Degenhardt, L. et al. Global patterns of opioid use and dependence: harms to populations, interventions, and future action. Lancet 394, 1560–1579 (2019). This global review takes illustrative examples of three very different parts of the world and, starting with data from the Global Burden of Disease and then applying mathematic modelling, identifies the general benefit of provision of treatment and the particular effectiveness of OAT, and yet finding that the coverage of these interventions remains low, even in high-income countries.
Paulozzi, L. J., Mack, K. A. & Hockenberry, J. M. Vital signs: variation among states in prescribing of opioid pain relievers and benzodiazepines – United States, 2012. MMWR Morb. Mortal. Wkly Rep. 63, 563–568 (2014).
Kolodny, A. et al. The prescription opioid and heroin crisis: a public health approach to an epidemic of addiction. Annu. Rev. Public Health 36, 559–574 (2015).
Dowell, D., Haegerich, T. M. & Chou, R. CDC guideline for prescribing opioids for chronic pain. MMWR Morb. Mortal. Wkly Rep. 65, 1–49 (2016).
Hadland, S. E., Cerda, M., Li, Y., Krieger, M. S. & Marshall, B. D. L. Association of pharmaceutical industry marketing of opioid products to physicians with subsequent opioid prescribing. JAMA Intern. Med. 178, 861–863 (2018).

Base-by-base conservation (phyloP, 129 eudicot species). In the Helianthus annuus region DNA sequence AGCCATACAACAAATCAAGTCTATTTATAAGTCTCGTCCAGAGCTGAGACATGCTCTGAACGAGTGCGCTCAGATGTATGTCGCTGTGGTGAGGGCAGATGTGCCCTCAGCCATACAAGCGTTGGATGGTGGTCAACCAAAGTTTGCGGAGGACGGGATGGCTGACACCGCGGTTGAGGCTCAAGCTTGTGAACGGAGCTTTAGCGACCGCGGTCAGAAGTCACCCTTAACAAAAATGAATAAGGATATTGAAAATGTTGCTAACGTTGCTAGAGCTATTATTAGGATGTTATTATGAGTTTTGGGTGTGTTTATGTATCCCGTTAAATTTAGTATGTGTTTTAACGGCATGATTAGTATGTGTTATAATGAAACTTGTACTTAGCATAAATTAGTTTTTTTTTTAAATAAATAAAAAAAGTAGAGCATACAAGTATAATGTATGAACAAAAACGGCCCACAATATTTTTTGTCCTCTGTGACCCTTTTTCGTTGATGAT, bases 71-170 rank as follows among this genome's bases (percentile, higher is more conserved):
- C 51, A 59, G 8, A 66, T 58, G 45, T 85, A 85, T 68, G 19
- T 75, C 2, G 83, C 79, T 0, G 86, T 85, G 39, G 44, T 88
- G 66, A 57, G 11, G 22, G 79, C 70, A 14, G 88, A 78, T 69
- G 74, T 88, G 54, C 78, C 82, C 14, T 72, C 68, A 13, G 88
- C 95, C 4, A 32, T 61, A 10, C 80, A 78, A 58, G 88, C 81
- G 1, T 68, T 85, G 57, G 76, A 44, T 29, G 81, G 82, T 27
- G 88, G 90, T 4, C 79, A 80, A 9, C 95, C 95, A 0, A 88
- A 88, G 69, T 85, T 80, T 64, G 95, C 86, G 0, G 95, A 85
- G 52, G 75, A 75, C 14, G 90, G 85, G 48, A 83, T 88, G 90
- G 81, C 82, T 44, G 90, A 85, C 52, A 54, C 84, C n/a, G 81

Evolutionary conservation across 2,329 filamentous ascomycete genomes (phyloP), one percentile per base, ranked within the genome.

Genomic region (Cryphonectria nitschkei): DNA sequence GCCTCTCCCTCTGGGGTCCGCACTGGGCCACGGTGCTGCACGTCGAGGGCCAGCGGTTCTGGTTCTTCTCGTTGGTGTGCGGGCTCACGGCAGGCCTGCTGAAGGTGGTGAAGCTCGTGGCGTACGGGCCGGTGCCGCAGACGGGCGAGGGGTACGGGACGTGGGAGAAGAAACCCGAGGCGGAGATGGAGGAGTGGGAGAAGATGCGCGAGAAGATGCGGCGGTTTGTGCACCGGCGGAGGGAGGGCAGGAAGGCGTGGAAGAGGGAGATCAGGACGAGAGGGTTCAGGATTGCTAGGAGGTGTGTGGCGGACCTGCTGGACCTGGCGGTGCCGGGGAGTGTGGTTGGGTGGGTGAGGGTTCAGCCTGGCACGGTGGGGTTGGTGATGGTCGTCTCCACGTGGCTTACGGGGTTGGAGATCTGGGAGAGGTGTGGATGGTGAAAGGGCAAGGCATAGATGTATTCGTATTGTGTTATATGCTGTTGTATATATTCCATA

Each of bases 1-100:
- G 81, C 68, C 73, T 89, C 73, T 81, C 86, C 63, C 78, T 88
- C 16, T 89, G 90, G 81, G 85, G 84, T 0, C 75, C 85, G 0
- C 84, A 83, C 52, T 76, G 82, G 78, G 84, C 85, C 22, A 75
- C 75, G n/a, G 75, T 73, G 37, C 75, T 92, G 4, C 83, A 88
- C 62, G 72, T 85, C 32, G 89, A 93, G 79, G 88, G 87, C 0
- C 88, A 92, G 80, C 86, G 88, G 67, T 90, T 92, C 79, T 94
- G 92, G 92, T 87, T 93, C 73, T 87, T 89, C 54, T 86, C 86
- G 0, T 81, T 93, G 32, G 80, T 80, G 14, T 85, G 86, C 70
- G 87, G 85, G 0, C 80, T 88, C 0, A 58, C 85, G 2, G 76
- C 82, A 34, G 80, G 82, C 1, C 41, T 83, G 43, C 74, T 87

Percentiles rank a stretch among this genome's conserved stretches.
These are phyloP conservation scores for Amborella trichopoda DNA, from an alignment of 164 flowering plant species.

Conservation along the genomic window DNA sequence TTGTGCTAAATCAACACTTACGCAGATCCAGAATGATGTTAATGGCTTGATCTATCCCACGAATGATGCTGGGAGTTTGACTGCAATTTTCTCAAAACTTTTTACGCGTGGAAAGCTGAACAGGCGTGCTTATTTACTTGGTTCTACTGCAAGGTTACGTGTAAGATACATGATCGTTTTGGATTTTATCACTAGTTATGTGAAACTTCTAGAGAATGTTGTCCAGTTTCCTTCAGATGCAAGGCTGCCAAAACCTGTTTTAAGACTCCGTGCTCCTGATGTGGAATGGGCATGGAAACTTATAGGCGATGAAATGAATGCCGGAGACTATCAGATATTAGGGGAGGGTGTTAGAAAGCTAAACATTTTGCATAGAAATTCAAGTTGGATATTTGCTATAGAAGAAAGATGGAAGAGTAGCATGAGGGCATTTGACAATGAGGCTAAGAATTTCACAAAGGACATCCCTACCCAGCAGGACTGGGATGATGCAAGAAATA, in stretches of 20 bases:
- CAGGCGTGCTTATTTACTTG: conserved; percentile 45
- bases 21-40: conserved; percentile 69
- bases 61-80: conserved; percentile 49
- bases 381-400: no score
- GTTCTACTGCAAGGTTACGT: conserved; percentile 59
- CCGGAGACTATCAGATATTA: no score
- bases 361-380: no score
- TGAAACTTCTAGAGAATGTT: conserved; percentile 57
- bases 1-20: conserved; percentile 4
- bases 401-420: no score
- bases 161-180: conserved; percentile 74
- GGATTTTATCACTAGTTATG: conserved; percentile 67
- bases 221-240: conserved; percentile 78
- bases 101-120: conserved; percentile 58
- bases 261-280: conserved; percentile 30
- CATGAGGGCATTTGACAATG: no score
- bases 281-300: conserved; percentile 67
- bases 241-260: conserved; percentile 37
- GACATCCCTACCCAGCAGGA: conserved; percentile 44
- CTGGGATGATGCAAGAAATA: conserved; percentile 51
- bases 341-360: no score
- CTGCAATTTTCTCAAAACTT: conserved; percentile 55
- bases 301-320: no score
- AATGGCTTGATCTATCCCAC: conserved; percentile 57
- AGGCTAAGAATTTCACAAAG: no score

Hadland, S. E., Rivera-Aguirre, A., Marshall, B. D. L. & Cerda, M. Association of pharmaceutical industry marketing of opioid products with mortality from opioid-related overdoses. JAMA Netw. Open. 2, e186007 (2019).
Davis, C. S. & Carr, D. H. Self-regulating profession? Administrative discipline of “pill mill” physicians in Florida. Subst. Abus. 38, 265–268 (2017).
Centers for Disease Control and Prevention. Multiple cause of death data (CDC, 2016).
US National Center for Health Statistics. United States, 2014: with special feature on adults aged 55–64 (CDC, 2015).
US National Center for Health Statistics. United States, 2015: in brief (CDC, 2016).
Compton, W. M. & Volkow, N. D. Abuse of prescription drugs and the risk of addiction. Drug Alcohol Depend. 83, S4–S7 (2006).
Amin-Esmaeili, M. et al. Epidemiology of illicit drug use disorders in Iran: prevalence, correlates, comorbidity and service utilization results from the Iranian mental health survey. Addiction 111, 1836–1847 (2016).
Ford, J. A. & Rigg, K. K. Racial/ethnic differences in factors that place adolescents at risk for prescription opioid misuse. Prev. Sci. 16, 633–641 (2015).
Lascala, E., Friesthler, B. & Gruenwald, P. J. in Preventing Harmful Substance Use: The Evidence Base for Policy and Practice (eds Stockwell, T., Gruenwald, P., Toumbourou, J. & Loxley, W.) (John Wiley & Sons, 2005).
Fergusson, D. M., Boden, J. M. & Horwood, L. J. The developmental antecedents of illicit drug use: evidence from a 25 year longitudinal study. Drug Alcohol Depend. 96, 167–177 (2008).